• Yes! I'm very excited for this topic. Part of me wonders if prequels aren't the new sequels. Perhaps the film industry is counting on our nostalgia for popular franchises to make more money. Or perhaps people feel like the original film starting in the wrong place. Maybe we simply have unanswered questions that could only be remedied by a prequel. I'm curious to see what people think! – ReidaBookman 2 days ago
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    Gods and the Nature of the Deity in Pop Fiction

    American Gods, Battlestar Galactica, Xena. People’s fascination with gods seems to have shifted from worship to a kind of character archetype. Are "gods" essentially malleable symbols open to interpretation, or is it fundamentally incorrect to draw a line connecting pop fiction gods with their cultural basis?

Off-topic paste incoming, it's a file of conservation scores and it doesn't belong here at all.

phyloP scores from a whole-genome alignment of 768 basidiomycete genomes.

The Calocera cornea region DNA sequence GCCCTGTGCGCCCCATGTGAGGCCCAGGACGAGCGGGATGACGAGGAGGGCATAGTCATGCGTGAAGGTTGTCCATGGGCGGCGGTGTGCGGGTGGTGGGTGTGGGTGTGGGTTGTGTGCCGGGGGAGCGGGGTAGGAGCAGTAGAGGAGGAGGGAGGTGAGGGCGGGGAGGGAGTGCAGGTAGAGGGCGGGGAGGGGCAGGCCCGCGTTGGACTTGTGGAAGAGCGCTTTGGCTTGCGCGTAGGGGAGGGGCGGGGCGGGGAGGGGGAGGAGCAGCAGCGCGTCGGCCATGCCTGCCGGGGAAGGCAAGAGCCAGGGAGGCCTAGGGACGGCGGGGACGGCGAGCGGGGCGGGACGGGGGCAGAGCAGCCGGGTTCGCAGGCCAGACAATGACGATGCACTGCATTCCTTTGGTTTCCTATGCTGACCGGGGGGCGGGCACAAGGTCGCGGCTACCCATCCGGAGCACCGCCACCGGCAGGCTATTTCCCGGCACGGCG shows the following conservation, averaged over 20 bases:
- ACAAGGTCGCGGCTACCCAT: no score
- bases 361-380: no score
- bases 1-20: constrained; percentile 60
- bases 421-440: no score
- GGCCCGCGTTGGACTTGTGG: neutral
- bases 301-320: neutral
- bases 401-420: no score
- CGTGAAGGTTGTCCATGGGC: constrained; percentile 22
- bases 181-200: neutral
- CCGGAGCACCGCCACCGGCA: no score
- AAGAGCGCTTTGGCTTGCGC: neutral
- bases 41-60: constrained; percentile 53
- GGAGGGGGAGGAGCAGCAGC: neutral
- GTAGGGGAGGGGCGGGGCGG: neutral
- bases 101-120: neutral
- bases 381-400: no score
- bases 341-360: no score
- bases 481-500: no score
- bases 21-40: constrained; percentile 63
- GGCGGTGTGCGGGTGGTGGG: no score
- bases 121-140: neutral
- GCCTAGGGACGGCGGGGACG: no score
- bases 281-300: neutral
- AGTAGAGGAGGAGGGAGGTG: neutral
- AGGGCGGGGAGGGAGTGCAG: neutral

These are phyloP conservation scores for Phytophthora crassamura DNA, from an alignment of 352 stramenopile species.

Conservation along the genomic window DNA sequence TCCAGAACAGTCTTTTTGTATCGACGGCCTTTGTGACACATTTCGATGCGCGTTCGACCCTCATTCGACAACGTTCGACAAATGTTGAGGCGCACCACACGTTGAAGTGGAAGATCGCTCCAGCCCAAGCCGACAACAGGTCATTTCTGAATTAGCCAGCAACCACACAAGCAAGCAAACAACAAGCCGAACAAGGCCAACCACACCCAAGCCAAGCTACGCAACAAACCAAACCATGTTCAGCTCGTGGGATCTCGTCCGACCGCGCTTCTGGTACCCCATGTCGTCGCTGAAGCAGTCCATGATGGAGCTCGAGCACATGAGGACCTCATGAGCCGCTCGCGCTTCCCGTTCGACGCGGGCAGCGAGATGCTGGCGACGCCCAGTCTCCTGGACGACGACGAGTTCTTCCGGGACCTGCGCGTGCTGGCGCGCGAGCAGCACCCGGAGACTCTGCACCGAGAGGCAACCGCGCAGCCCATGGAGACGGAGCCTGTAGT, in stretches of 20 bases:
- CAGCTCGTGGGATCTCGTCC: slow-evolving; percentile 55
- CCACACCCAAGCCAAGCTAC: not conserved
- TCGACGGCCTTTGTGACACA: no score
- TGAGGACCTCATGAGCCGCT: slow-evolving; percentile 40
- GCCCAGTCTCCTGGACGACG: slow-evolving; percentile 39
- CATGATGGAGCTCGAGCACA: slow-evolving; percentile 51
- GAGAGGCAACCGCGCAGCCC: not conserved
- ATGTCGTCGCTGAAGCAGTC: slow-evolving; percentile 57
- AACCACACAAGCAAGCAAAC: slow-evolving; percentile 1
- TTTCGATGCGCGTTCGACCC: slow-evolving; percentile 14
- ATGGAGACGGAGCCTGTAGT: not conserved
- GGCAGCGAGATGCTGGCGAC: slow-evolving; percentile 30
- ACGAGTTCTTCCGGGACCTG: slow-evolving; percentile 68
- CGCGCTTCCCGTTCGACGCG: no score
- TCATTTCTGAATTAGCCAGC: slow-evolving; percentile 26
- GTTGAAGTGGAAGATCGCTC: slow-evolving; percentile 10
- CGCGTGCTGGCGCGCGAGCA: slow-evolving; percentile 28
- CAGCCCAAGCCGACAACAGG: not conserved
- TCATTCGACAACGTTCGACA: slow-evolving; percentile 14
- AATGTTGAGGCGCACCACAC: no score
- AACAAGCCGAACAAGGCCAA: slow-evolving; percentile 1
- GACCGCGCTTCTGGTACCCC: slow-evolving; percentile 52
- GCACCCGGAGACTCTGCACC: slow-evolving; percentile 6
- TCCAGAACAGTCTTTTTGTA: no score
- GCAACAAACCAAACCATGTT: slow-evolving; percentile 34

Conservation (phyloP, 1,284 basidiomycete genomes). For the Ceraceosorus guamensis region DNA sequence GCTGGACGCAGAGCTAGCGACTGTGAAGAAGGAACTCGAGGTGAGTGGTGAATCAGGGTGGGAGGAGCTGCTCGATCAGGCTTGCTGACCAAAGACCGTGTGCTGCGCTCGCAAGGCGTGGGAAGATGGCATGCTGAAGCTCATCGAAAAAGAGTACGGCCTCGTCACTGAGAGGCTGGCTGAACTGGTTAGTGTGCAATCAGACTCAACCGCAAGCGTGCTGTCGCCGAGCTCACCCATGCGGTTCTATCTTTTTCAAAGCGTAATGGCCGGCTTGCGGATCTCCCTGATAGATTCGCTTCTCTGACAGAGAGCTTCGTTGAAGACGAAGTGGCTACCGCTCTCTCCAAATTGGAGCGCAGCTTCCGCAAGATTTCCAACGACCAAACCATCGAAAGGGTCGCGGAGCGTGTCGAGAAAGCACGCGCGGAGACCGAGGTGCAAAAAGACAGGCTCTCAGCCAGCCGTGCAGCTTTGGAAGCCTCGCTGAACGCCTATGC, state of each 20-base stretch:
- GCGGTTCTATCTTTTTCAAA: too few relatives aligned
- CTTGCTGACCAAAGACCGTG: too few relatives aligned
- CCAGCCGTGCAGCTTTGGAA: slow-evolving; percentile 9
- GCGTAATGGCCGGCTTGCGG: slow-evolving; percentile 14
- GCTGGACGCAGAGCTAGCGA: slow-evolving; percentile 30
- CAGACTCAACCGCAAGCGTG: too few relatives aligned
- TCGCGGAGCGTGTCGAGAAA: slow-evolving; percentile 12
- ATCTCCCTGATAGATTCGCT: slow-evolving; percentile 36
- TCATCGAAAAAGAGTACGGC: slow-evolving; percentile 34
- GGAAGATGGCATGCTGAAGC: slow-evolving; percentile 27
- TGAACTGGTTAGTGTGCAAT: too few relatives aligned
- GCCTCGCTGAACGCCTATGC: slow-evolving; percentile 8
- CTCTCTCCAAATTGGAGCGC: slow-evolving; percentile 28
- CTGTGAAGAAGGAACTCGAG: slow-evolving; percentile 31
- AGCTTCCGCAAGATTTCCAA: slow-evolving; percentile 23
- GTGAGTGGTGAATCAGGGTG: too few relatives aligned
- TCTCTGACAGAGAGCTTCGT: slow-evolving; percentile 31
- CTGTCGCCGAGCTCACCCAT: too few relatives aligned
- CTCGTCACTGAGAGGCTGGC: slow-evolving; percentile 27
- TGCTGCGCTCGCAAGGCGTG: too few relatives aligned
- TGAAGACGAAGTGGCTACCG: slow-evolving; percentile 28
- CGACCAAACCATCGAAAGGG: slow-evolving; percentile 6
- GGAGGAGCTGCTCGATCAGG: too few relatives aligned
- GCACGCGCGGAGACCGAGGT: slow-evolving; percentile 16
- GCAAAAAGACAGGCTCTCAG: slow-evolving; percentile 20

Potential here to expand the subject to include comics (the Wicked the Divine), games (God of War franchise), film (Bruce Almighty, Dogma, Gods of Egypt).

    • Fascinating topic. One thing I'd suggest for the prospective author to consider is difference in representation between the pantheistic "gods" of antiquated mythologies vs. the monotheistic Judeo-Christian "God" who has remained the cornerstone of much of the world's contemporary theology. Despite all deriving from similar religious foundations, there's a clear distinction between Chris Hemsworth portraying Thor (whom few, if any, people still hold sacred) and Morgan Freeman playing Yahweh (which, quite literally, breaks a Commandment that many people still consider blasphemous). How do the authors/filmmakers approach these two classes of gods differently, and does the latter adhere to the same archetypal logic as the former? – ProtoCanon 3 days ago